i think kate mccann is a genetic defect nails

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Re: IVF procedure 'may increase risk of Down's syndrome'

Post by PeterMac on 08.07.11 16:40

Sadly the coloboma is likely to be a genetic defect, and to indicate other associated problems. Turner's syndrome was discussed on the fora many years ago, and there are several others possibilities which can be found on the net.
Katey's insistence that Madeleine was "Perfect" seems to be trying too hard. No person on the planet is "perfect", in any sense, and Katey and the paediatrician would have seen the coloboma almost immediately. She then complains that Maddie had colic and screamed for months.
Not quite 'perfect' then.

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Re: IVF procedure 'may increase risk of Down's syndrome'

Post by AskTheDogsSandra on 08.07.11 16:57

I recall listening to a new mum in a doctors waiting room talking to another new mum who had a baby with colic and she said "there's only so much you can take when a baby cries all the time".

sad

Poor babies can't communicate their pain and distress any other way than crying can they?

But it makes you wonder how many babies are killed because the mother 'loses it'.

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Re: IVF procedure 'may increase risk of Down's syndrome'

Post by ROSA on 09.07.11 2:12

Dont forget Kate had bruises on her lower arm wrist area seen in photos May 2007 she said she smashed a bed or did she smash you know who ?

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Re: IVF procedure 'may increase risk of Down's syndrome'

Post by Anti-Philo Pastry on 09.07.11 4:49

I know this is off topic with regard to McCanns how ever the more we experiment with nature more evidence supports the fact that we should leave nature alone. Our food is genetically modified despite data showing that mice who are raised on that sustenace have problems with their fertility, and that 2nd generations can be totally infertile. Yet we have the FDA approving and virtually insisting upon our food being modiified through laws passed in the EU and at the same time banning vitamin supplements.

No surprise then that female fertility has been reduced and add to that environment damage to sperm then we see more couples seeking IVF which as you have said has its own risks.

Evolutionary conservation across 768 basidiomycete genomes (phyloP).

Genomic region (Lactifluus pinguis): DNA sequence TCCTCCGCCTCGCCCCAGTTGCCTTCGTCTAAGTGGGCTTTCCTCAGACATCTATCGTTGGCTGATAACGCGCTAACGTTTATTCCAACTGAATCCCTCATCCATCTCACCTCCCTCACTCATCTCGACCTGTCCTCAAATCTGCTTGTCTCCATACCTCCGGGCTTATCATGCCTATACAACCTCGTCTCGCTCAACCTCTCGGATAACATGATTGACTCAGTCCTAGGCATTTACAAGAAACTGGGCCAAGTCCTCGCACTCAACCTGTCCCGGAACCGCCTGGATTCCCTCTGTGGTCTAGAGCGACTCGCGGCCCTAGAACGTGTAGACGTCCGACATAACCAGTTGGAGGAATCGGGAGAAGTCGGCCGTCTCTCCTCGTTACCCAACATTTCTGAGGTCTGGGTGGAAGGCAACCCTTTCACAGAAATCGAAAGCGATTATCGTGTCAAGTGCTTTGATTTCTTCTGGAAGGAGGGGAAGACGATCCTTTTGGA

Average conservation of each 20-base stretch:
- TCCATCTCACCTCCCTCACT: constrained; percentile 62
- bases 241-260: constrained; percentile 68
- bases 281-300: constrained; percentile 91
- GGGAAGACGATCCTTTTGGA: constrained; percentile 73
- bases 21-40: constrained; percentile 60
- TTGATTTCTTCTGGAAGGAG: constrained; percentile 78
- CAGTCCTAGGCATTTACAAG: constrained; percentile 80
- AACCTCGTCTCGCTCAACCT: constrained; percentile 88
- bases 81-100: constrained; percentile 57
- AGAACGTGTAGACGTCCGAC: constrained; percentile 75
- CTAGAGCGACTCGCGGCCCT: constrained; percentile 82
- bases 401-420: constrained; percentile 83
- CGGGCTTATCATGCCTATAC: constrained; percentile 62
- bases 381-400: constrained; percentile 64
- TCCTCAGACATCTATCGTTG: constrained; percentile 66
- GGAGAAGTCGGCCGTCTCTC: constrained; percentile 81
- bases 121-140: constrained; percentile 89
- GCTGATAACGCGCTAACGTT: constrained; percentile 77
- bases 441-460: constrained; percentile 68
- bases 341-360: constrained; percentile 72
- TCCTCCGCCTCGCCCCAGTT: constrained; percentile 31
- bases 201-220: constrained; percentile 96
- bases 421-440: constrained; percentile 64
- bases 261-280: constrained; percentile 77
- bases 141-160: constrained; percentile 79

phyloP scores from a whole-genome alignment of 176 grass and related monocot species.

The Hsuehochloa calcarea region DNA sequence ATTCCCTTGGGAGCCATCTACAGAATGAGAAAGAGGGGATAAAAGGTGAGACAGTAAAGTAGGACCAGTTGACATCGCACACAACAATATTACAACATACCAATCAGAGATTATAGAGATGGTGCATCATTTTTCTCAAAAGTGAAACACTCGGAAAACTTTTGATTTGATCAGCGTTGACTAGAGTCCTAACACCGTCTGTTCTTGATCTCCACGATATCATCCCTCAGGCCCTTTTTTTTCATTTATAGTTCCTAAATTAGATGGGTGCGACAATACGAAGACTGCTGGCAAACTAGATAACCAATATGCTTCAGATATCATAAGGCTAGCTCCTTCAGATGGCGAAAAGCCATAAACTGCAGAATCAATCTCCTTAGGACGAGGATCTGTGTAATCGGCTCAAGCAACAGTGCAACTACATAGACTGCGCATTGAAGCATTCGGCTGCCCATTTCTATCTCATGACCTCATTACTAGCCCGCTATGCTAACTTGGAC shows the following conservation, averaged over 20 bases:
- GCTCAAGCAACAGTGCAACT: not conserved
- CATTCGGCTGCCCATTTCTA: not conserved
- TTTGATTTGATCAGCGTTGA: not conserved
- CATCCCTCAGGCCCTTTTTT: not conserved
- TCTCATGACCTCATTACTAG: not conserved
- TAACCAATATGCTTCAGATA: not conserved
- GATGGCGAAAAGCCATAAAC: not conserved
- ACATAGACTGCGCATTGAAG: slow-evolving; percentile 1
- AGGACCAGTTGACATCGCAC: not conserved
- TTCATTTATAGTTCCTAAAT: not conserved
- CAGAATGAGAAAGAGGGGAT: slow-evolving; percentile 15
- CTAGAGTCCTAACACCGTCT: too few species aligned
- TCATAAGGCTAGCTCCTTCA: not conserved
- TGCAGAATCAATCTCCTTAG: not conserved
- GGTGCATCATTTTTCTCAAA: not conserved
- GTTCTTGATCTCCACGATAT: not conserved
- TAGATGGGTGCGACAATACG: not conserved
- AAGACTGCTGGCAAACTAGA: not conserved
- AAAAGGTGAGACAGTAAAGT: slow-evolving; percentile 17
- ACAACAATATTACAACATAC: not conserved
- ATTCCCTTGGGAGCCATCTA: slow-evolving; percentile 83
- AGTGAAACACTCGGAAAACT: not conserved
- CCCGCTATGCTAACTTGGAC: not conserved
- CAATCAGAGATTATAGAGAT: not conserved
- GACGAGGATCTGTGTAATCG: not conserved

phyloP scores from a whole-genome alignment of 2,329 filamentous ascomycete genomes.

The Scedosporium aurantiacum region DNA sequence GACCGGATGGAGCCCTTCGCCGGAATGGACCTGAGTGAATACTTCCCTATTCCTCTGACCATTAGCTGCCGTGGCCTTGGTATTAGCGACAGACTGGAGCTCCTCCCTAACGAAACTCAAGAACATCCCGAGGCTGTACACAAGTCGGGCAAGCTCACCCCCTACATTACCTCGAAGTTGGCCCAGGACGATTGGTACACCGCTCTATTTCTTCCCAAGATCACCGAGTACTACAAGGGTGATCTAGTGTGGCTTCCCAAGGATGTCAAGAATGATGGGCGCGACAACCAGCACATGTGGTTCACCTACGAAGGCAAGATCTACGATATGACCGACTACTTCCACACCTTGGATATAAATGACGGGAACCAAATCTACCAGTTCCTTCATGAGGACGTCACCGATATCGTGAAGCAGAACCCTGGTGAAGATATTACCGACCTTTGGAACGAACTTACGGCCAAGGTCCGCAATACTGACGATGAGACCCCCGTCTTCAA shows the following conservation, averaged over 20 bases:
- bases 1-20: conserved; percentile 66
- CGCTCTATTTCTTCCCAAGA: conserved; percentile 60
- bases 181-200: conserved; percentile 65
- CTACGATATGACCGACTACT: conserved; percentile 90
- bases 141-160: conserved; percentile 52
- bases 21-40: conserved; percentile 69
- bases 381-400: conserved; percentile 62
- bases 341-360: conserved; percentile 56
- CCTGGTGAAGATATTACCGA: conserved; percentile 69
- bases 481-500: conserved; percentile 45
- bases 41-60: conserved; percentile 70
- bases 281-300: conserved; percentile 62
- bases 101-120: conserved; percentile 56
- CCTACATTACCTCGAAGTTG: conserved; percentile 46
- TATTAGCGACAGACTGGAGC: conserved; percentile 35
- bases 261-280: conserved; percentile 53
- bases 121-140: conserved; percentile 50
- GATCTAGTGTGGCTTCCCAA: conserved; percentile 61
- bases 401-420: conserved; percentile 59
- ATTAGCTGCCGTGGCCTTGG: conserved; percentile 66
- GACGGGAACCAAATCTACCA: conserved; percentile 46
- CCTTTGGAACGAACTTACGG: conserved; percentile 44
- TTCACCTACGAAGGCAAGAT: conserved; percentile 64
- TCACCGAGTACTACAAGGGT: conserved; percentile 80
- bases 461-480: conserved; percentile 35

However one becomes a parent whether extremely easily behind the bike sheds or through painful and emotional procedures the resullt should not make one method superior to the other. IVF is not a stamp that stipualtes your child is more wanted and cherished than any other.

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Re: IVF procedure 'may increase risk of Down's syndrome'

Post by lj on 12.07.11 5:07

Female fertility can also reduced by the heavy exercise that nowadays is so popular. Sadly women refuse to give that up and rather opt for something like IVF, probably because they get much more attention with that, than getting pregnant by stopping running. It would fit very well in Kate's profile Kate mentions in her book that she even stopped exercising by the second IVF attempt. Why didn't she stop before?

On a complete different note:
There have been many people with Down syndrome in my life, and without exception my life has been enriched by them. I just wonder, now we are so well equipped to prevent them of being born, has the world become a better place?

Or poorer?

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Can we call it the 'fleck' now?

Post by tigger on 29.08.11 9:53

@PeterMac wrote:Sadly the coloboma is likely to be a genetic defect, and to indicate other associated problems. Turner's syndrome was discussed on the fora many years ago, and there are several others possibilities which can be found on the net.
Katey's insistence that Madeleine was "Perfect" seems to be trying too hard. No person on the planet is "perfect", in any sense, and Katey and the paediatrician would have seen the coloboma almost immediately. She then complains that Maddie had colic and screamed for months.
Not quite 'perfect' then.

Interesting topic and something I have been wondering about for quit a while. Look at the photograph of Maddie and her granddad on the bench, look at all the photographs where the thick 'bags' under her eyes are clearly visible. Add to that the alleged ADHD, sleepwalking, tantrums and screaming (all family testimony!) the fact that Kate had trouble controlling 'very difficult' Madeleine. She was late in speech pattern for her age and of course we have still no idea what's in her health file. They can't have it both ways, by messing up the photographs we have no idea how tall she was. 90 cm is off the chart for that age. Tennis girl gives us about 114 cm. Height being an indicator of Turner's of course.